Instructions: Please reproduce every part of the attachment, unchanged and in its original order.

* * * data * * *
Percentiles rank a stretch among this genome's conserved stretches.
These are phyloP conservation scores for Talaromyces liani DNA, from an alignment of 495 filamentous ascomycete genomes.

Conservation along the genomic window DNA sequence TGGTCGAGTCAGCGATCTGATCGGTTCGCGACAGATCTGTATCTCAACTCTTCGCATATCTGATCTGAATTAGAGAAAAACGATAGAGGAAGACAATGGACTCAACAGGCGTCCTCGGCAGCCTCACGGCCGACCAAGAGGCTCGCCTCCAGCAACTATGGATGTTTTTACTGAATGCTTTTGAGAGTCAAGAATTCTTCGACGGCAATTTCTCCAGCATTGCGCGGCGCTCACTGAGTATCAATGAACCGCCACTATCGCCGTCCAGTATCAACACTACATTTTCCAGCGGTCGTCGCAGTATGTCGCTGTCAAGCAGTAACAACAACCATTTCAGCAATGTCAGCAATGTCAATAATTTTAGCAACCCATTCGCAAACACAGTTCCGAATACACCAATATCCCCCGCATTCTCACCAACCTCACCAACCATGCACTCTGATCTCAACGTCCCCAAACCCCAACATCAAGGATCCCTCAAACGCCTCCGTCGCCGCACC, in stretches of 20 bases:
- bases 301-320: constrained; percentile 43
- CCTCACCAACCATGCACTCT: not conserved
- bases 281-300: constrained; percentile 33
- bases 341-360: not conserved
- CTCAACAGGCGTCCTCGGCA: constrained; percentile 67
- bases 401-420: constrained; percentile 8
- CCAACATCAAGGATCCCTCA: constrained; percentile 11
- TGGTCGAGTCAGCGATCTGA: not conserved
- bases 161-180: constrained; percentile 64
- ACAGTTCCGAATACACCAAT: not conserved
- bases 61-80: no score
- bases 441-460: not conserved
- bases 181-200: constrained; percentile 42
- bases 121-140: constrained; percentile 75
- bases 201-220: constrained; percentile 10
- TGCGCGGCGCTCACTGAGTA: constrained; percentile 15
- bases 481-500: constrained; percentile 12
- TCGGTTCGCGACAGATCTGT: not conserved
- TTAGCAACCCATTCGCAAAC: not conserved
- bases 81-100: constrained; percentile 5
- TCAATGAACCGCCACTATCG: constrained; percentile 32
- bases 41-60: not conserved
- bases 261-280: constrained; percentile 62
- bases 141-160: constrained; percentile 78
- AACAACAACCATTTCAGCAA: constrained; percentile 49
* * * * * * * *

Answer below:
Percentiles rank a stretch among this genome's conserved stretches.
These are phyloP conservation scores for Talaromyces liani DNA, from an alignment of 495 filamentous ascomycete genomes.

Conservation along the genomic window DNA sequence TGGTCGAGTCAGCGATCTGATCGGTTCGCGACAGATCTGTATCTCAACTCTTCGCATATCTGATCTGAATTAGAGAAAAACGATAGAGGAAGACAATGGACTCAACAGGCGTCCTCGGCAGCCTCACGGCCGACCAAGAGGCTCGCCTCCAGCAACTATGGATGTTTTTACTGAATGCTTTTGAGAGTCAAGAATTCTTCGACGGCAATTTCTCCAGCATTGCGCGGCGCTCACTGAGTATCAATGAACCGCCACTATCGCCGTCCAGTATCAACACTACATTTTCCAGCGGTCGTCGCAGTATGTCGCTGTCAAGCAGTAACAACAACCATTTCAGCAATGTCAGCAATGTCAATAATTTTAGCAACCCATTCGCAAACACAGTTCCGAATACACCAATATCCCCCGCATTCTCACCAACCTCACCAACCATGCACTCTGATCTCAACGTCCCCAAACCCCAACATCAAGGATCCCTCAAACGCCTCCGTCGCCGCACC, in stretches of 20 bases:
- bases 301-320: constrained; percentile 43
- CCTCACCAACCATGCACTCT: not conserved
- bases 281-300: constrained; percentile 33
- bases 341-360: not conserved
- CTCAACAGGCGTCCTCGGCA: constrained; percentile 67
- bases 401-420: constrained; percentile 8
- CCAACATCAAGGATCCCTCA: constrained; percentile 11
- TGGTCGAGTCAGCGATCTGA: not conserved
- bases 161-180: constrained; percentile 64
- ACAGTTCCGAATACACCAAT: not conserved
- bases 61-80: no score
- bases 441-460: not conserved
- bases 181-200: constrained; percentile 42
- bases 121-140: constrained; percentile 75
- bases 201-220: constrained; percentile 10
- TGCGCGGCGCTCACTGAGTA: constrained; percentile 15
- bases 481-500: constrained; percentile 12
- TCGGTTCGCGACAGATCTGT: not conserved
- TTAGCAACCCATTCGCAAAC: not conserved
- bases 81-100: constrained; percentile 5
- TCAATGAACCGCCACTATCG: constrained; percentile 32
- bases 41-60: not conserved
- bases 261-280: constrained; percentile 62
- bases 141-160: constrained; percentile 78
- AACAACAACCATTTCAGCAA: constrained; percentile 49